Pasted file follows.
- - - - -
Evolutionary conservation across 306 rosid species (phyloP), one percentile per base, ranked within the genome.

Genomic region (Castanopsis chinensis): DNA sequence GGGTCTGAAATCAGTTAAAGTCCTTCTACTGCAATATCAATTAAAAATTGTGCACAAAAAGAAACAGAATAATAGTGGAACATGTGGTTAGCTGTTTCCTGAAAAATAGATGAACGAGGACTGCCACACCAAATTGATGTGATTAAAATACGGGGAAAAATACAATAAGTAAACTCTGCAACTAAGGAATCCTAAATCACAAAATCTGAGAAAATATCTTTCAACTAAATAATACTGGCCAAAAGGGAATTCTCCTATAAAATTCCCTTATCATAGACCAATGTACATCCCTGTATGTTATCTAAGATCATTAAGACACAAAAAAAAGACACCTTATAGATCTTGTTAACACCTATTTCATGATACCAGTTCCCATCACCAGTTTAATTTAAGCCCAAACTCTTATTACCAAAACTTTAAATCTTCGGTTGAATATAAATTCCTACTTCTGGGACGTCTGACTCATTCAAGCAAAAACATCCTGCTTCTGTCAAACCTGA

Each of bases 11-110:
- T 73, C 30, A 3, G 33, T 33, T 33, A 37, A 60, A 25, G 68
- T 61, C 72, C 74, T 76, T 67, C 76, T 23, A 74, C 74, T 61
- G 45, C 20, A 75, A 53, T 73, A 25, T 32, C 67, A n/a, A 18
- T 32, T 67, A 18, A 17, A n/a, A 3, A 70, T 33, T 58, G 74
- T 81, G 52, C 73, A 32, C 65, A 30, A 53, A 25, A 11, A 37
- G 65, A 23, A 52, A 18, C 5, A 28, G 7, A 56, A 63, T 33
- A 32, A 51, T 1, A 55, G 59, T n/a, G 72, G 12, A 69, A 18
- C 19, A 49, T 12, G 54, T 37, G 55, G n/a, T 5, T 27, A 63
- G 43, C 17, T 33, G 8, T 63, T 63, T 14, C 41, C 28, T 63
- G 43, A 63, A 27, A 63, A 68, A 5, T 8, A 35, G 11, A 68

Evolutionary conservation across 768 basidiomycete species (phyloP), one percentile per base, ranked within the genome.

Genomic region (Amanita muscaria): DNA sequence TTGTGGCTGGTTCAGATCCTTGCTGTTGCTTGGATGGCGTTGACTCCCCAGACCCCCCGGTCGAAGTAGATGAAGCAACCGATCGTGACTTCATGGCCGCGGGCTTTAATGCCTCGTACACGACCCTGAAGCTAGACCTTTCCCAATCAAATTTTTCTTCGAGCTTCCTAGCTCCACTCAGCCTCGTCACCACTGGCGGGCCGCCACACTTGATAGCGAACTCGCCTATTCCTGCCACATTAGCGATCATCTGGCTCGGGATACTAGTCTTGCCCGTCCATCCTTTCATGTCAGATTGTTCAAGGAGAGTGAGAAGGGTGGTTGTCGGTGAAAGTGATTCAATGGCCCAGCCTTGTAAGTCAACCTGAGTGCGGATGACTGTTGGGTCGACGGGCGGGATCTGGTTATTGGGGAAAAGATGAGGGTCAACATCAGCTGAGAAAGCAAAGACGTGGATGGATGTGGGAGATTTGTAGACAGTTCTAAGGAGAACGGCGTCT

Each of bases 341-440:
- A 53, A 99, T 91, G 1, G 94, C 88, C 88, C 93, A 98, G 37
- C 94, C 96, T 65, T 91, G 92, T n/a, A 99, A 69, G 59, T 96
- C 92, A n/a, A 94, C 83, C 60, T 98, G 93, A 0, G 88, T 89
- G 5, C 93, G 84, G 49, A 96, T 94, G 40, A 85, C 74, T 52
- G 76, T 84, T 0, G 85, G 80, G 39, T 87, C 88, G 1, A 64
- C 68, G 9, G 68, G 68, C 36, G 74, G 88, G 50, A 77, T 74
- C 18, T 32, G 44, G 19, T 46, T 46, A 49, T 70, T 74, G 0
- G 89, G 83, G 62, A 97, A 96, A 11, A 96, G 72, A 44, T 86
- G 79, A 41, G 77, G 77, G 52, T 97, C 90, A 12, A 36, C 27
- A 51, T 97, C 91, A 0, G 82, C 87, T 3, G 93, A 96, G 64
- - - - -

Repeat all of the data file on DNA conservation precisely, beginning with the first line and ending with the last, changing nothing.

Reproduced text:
Evolutionary conservation across 306 rosid species (phyloP), one percentile per base, ranked within the genome.

Genomic region (Castanopsis chinensis): DNA sequence GGGTCTGAAATCAGTTAAAGTCCTTCTACTGCAATATCAATTAAAAATTGTGCACAAAAAGAAACAGAATAATAGTGGAACATGTGGTTAGCTGTTTCCTGAAAAATAGATGAACGAGGACTGCCACACCAAATTGATGTGATTAAAATACGGGGAAAAATACAATAAGTAAACTCTGCAACTAAGGAATCCTAAATCACAAAATCTGAGAAAATATCTTTCAACTAAATAATACTGGCCAAAAGGGAATTCTCCTATAAAATTCCCTTATCATAGACCAATGTACATCCCTGTATGTTATCTAAGATCATTAAGACACAAAAAAAAGACACCTTATAGATCTTGTTAACACCTATTTCATGATACCAGTTCCCATCACCAGTTTAATTTAAGCCCAAACTCTTATTACCAAAACTTTAAATCTTCGGTTGAATATAAATTCCTACTTCTGGGACGTCTGACTCATTCAAGCAAAAACATCCTGCTTCTGTCAAACCTGA

Each of bases 11-110:
- T 73, C 30, A 3, G 33, T 33, T 33, A 37, A 60, A 25, G 68
- T 61, C 72, C 74, T 76, T 67, C 76, T 23, A 74, C 74, T 61
- G 45, C 20, A 75, A 53, T 73, A 25, T 32, C 67, A n/a, A 18
- T 32, T 67, A 18, A 17, A n/a, A 3, A 70, T 33, T 58, G 74
- T 81, G 52, C 73, A 32, C 65, A 30, A 53, A 25, A 11, A 37
- G 65, A 23, A 52, A 18, C 5, A 28, G 7, A 56, A 63, T 33
- A 32, A 51, T 1, A 55, G 59, T n/a, G 72, G 12, A 69, A 18
- C 19, A 49, T 12, G 54, T 37, G 55, G n/a, T 5, T 27, A 63
- G 43, C 17, T 33, G 8, T 63, T 63, T 14, C 41, C 28, T 63
- G 43, A 63, A 27, A 63, A 68, A 5, T 8, A 35, G 11, A 68

Evolutionary conservation across 768 basidiomycete species (phyloP), one percentile per base, ranked within the genome.

Genomic region (Amanita muscaria): DNA sequence TTGTGGCTGGTTCAGATCCTTGCTGTTGCTTGGATGGCGTTGACTCCCCAGACCCCCCGGTCGAAGTAGATGAAGCAACCGATCGTGACTTCATGGCCGCGGGCTTTAATGCCTCGTACACGACCCTGAAGCTAGACCTTTCCCAATCAAATTTTTCTTCGAGCTTCCTAGCTCCACTCAGCCTCGTCACCACTGGCGGGCCGCCACACTTGATAGCGAACTCGCCTATTCCTGCCACATTAGCGATCATCTGGCTCGGGATACTAGTCTTGCCCGTCCATCCTTTCATGTCAGATTGTTCAAGGAGAGTGAGAAGGGTGGTTGTCGGTGAAAGTGATTCAATGGCCCAGCCTTGTAAGTCAACCTGAGTGCGGATGACTGTTGGGTCGACGGGCGGGATCTGGTTATTGGGGAAAAGATGAGGGTCAACATCAGCTGAGAAAGCAAAGACGTGGATGGATGTGGGAGATTTGTAGACAGTTCTAAGGAGAACGGCGTCT

Each of bases 341-440:
- A 53, A 99, T 91, G 1, G 94, C 88, C 88, C 93, A 98, G 37
- C 94, C 96, T 65, T 91, G 92, T n/a, A 99, A 69, G 59, T 96
- C 92, A n/a, A 94, C 83, C 60, T 98, G 93, A 0, G 88, T 89
- G 5, C 93, G 84, G 49, A 96, T 94, G 40, A 85, C 74, T 52
- G 76, T 84, T 0, G 85, G 80, G 39, T 87, C 88, G 1, A 64
- C 68, G 9, G 68, G 68, C 36, G 74, G 88, G 50, A 77, T 74
- C 18, T 32, G 44, G 19, T 46, T 46, A 49, T 70, T 74, G 0
- G 89, G 83, G 62, A 97, A 96, A 11, A 96, G 72, A 44, T 86
- G 79, A 41, G 77, G 77, G 52, T 97, C 90, A 12, A 36, C 27
- A 51, T 97, C 91, A 0, G 82, C 87, T 3, G 93, A 96, G 64